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Matvei Michkov is one of the most polarizing players among the first-round candidates in the upcoming 2023 NHL Entry Draft. Before the season began, his name was in conversation with Connor Bedard for the number one ranking. His offensive talent level is elite in several categories, but an early season injury combined with other factors have dropped him in several draft pundits’ lists. He remains a very strong top-end prospect with superstar potential that could slip down to the Montreal Canadiens at their fifth overall pick in this draft.


Right Wing
Shoots: Left
DOB: December 9, 2004
Height: 5′ 10″
Weight: 159 lbs


Elite Prospects: 4
Future Considerations: 3
Daily Faceoff: 3
The Hockey News: 4
TSN (Bob McKenzie): 4
TSN (Craig Button): 4
NHL Central Scouting (European): 2
Sportsnet: 5
Recruit Scouting: 3
Dobber Prospects: 3
Draft Prospects Hockey: 2
Smaht Scouting: 4


Scouting Report

When Michkov burst into the hockey scene as a fifteen-year-old at international tournaments, scouts were blown away. Matvei broke the U-16 Russian league scoring record previously held by Nikita Kucherov. When he advanced to the Russian MHL junior league, he also broke that league’s points record. His hockey sense and shooting were at elite levels then, and have continued to improve as he moved up into different leagues.

He eventually arrived at Russia’s top league, the KHL, during the 2021-22 season. Last September he suffered a knee injury during a big open ice hit from former Hab Alexei Emelin, which caused him to miss two months. When he returned he played only a few KHL games with SKA St. Petersburg before being sent down to their minor league team. After dominating there for a dozen games, Michkov was loaned to another KHL squad in Sochi, where he could get more than fourth line level ice time. After a short time, he adjusted to his new pro team and began to put up dominating numbers again.

When it comes to offensive production this past season, Michkov’s advanced stats are the best in his age class over the past five years. That is comparing him among all prospects in the KHL, SHL (Sweden), and Liiga (Finland). That is a remarkable accomplishment and helps to illustrate the game-breaking ability he possesses against his peers in the top three European pro leagues. Michkov’s shot is deadly; he can beat goaltenders with a wrist shot or a one-timer and can modify his shooting angle to fool netminders with his release.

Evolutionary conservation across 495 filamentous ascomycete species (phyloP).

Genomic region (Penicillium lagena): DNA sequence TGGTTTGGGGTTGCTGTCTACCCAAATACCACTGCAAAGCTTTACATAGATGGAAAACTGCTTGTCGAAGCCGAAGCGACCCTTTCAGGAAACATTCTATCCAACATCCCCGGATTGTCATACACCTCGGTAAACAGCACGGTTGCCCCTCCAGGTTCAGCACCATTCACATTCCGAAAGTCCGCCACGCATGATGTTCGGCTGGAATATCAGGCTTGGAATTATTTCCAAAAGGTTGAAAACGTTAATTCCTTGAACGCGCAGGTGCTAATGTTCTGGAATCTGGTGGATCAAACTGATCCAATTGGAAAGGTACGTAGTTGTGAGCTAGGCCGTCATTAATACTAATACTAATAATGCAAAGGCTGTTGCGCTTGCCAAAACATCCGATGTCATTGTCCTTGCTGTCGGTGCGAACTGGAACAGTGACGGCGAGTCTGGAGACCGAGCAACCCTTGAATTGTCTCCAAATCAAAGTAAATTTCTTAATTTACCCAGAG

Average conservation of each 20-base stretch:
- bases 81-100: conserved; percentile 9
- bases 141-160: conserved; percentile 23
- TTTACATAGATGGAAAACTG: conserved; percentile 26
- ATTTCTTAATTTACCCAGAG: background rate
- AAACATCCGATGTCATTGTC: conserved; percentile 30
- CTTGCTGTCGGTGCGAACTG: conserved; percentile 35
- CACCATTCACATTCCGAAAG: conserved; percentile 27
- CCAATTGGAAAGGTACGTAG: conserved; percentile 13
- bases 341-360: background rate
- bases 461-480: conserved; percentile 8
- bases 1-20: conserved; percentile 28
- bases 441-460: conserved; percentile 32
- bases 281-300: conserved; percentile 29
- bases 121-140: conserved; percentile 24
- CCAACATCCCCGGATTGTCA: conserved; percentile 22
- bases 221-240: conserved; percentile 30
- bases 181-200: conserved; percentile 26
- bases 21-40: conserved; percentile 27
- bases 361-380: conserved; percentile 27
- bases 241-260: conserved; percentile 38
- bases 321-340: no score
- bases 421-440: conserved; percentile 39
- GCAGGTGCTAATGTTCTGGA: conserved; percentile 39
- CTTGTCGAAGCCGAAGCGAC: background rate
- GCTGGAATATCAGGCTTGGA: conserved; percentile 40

His hockey sense is also elite. The old phrase “playing chess while others are playing checkers” is very apt at describing this skill. His brain is so far ahead of his opponents providing him excellent anticipation to start a play, join a rush or fool a defender one-on-one to gain a scoring opportunity. Because of those attributes, his passing is also at an extremely high level on his backhand or forehand. He will give a teammate the puck if that represents a better chance for them to score.

Some have said he’s been a selfish player in the past, which was more evident a couple of years ago. This season he has matured in that area and will initiate contact when a chance to gain possession of the puck is present. When it comes to skating, his mobility and lateral movements make him a very elusive skater. It makes him difficult to hit, and his puck possession is strong due to his high-level puck handling. His straight-ahead speed is very good, but not at the level of Bedard. He knows how to change his pace to take advantage of a situation. When it comes to NHL comparisons, fellow Russian Artemi Panarin is a player close to his abilities.


As a seventeen-year-old player, Michkov signed an unprecedented five-year contract with the SKA organization in 2021, which does not end until the final game of his 2025-26 KHL season. That will mean he will be twenty-two years old in the fall of 2026 when NHL training camps begin. That is the same age that Minnesota Wild’s forward Kirill Kaprizov was when he started playing in the NHL in 2020. Kaprizov was a totally developed prospect at that age and went on to win the Calder Trophy as rookie of the year. That precedent should help the Habs feel somewhat at ease in drafting him, knowing he will be a fully developed prospect ready to become an NHL pro.

Montreal’s co-director of amateur scouting, Nick Bobrov, has strong ties to Russia since it is his native land. In addition, Bobrov’s father Sergei works for the SKA organization as a scout, and SKA retains Michkov’s rights while he is in the KHL. I have no doubt Sergei will share further insights about Michkov as a player and a person with his son. When considering that most of the rest of the 2023 draft outside of Bedard are unlikely to become dominant NHL players in less than three years, I believe it will be worth the three-year wait for Montreal to invest in drafting Matvei Michkov. Just think of what parachuting a potential superstar prospect into Montreal four years into the Hughes/Gorton rebuild would do for this franchise.